About the Job Title "Rough carpenter"

Rough carpenter Job Description

Rough carpenters are carpenters that build rough wooden structures, such as scaffolds, bridges or temporary frame shelters. To become a rough carpenter, you will need a high school diploma and then on the job training, normally achieved through an apprenticeship. 

Rough carpenter Job Profiles: This is a general writeup based on our research into Rough carpenter positions in the Carpenter career area. For individual, real-life job profiles of actual people with this type of job, check out our job profiles page.

  • Career Field: Carpenter
  • Salary Range: $ - $

What's it like to be a Rough carpenter?

Duties and responsibilities

Rough carpenters are carpenters who build rough wooden structures, such as scaffolds, bridges or temporary frame shelters. They do this according to the sketches, blueprints, or oral instructions that they receive from clients. Their typical duties and responsibilities include:

  • Measuring materials or distances
  • Studying blueprints to determine dimensions of structures to be constructed
  • Cutting or sawing boards, timbers, or plywood to the required size
  • Assembling materials together to construct wood or metal framework
  • Putting up frameworks, scaffolds and supports using a variety of tools
  • Installing rough doors and window frames, or temporary supports, in structures undergoing construction or repair
  • Examining structural timbers and supports to detect decay, and replace as required


To become a rough carpenter, you will need a high school diploma or equivalent. Some aspiring rough carpenters attend vocational-technical schools that offer associate’s degrees in carpentry. Whereas, other carpenters learn on the job or through apprenticeship. They begin by doing simple tasks and then progress to more complex tasks, such as reading blueprints and building wooden structures.

Apprenticeship programmes vary slightly by state and region, but typically they must complete a predetermined number of hours of technical training and paid on-the-job training. All carpenters must pass the Occupational Safety and Health Administration (OSHA) 10-hour safety course.

Skills and relevant work experience

Rough carpenters need to be physically fit in order to keep up with the demands of the job, that includes moving heavy wood and standing up a lot. As well as this, carpenters will need:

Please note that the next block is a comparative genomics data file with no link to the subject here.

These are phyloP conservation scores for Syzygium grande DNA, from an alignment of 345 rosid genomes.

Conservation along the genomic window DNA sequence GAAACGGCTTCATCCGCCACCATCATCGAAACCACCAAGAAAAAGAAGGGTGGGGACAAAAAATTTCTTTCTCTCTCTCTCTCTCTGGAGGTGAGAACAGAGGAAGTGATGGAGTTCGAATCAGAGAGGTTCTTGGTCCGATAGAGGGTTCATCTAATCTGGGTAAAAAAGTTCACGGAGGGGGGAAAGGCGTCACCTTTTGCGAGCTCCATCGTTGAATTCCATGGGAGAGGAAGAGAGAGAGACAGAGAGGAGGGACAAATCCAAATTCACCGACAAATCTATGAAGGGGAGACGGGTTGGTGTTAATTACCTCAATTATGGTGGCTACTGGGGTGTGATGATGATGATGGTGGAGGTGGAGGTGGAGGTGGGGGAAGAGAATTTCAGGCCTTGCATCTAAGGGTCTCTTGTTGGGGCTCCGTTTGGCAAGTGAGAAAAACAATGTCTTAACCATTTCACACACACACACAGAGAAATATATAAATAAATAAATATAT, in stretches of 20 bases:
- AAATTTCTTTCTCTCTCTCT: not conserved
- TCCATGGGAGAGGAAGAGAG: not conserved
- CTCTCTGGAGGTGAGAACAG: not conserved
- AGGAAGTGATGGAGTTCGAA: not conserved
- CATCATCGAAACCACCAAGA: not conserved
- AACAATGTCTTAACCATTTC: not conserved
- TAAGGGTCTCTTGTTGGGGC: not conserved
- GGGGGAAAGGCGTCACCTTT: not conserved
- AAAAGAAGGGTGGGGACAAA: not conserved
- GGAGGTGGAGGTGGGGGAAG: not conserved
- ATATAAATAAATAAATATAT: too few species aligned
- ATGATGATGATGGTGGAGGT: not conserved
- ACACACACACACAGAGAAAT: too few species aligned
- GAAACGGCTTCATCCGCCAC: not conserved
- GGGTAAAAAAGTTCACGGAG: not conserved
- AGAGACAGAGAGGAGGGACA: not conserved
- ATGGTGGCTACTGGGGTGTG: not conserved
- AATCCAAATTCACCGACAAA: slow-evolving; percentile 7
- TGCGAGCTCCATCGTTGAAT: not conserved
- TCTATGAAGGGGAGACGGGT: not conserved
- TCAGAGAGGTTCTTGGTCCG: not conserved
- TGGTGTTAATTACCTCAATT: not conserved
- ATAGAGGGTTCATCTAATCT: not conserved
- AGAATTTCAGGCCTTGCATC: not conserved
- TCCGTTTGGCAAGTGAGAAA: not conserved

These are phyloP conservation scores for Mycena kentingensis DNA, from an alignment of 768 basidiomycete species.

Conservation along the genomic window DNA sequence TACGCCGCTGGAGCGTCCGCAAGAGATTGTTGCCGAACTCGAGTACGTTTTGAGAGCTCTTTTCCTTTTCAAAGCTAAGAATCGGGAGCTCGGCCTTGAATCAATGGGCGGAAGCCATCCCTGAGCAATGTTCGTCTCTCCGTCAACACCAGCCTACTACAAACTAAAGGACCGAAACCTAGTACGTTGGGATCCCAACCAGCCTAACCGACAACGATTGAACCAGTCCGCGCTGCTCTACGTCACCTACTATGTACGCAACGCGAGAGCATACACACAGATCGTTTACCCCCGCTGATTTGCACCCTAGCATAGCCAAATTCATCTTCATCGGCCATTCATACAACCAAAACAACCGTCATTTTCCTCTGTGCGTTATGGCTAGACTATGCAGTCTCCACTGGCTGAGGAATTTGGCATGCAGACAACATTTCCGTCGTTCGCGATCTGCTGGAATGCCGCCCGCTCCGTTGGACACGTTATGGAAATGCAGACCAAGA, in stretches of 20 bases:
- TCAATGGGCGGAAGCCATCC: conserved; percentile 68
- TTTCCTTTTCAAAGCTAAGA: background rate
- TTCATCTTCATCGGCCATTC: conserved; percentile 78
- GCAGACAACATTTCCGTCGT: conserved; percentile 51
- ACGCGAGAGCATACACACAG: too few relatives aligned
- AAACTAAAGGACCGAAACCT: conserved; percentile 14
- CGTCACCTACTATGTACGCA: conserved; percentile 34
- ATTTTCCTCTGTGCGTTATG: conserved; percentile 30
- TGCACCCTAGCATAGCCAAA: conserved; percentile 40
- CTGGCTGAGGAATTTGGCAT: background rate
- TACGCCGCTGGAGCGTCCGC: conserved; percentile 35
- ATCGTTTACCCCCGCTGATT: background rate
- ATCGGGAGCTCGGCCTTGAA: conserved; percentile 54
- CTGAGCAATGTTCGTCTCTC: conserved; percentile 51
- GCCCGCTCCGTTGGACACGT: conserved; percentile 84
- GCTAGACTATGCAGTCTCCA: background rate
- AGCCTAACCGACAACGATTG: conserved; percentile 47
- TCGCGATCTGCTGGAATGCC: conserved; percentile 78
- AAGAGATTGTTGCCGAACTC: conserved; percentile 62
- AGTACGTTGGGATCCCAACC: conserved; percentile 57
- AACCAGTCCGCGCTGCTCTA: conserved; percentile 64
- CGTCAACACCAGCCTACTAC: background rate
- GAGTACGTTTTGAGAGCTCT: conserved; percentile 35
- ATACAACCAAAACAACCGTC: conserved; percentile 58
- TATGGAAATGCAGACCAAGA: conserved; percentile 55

• Active Listening, as rough carpenters need to give their full attention to what clients or other construction workers want. They need to understand the points being made and ask questions as appropriate
  • Mathematical skills, because rough carpenters need to do everything from calculating wall heights and floor space, to measuring angles in order to make the right cuts for corners
  • Detail orientation, as carpenters must be very precise in their work in order to meet the brief delivered by clients
  • Dexterity, as a rough carpenters must make precise cuts, using a variety of hand tools and power tools, they need a steady hand and good hand-eye coordination
  • Mathematical and technical skills, as rough carpenters need to measure material. They also need to interpret drawings, use computers and complexed machines to cut and fit wood


Rough carpenters tend to work typical full time hours. They may, however, have to work longer hours to meet the clients deadlines.


According to the Bureau of Labor Statistics, the average salary of a carpenter, which includes rough carpenter, in the United States was $48,330 in 2019. The lowest 10 percent earned less than $30,170, and the highest 10 percent earned more than $84,690. The starting pay for apprentices is obviously less than what fully trained carpenters. As apprentices gain experience, their pay will increase.


According to the Bureau of Labor Statistics, the employment of carpenters is projected to grow 8 percent from 2018 to 2028, which is faster than the average for all occupations. This increase in employment is primarily due to the population growth, which should result in the need for more home construction, where rough carpenters are essential.

However, the increasing popularity of modular and prefabricated components and homes may limit the demand for more carpenters. For example, roof assemblies, bathrooms, windows, and entire buildings can now all be manufactured in a separate facility and then assembled onsite.

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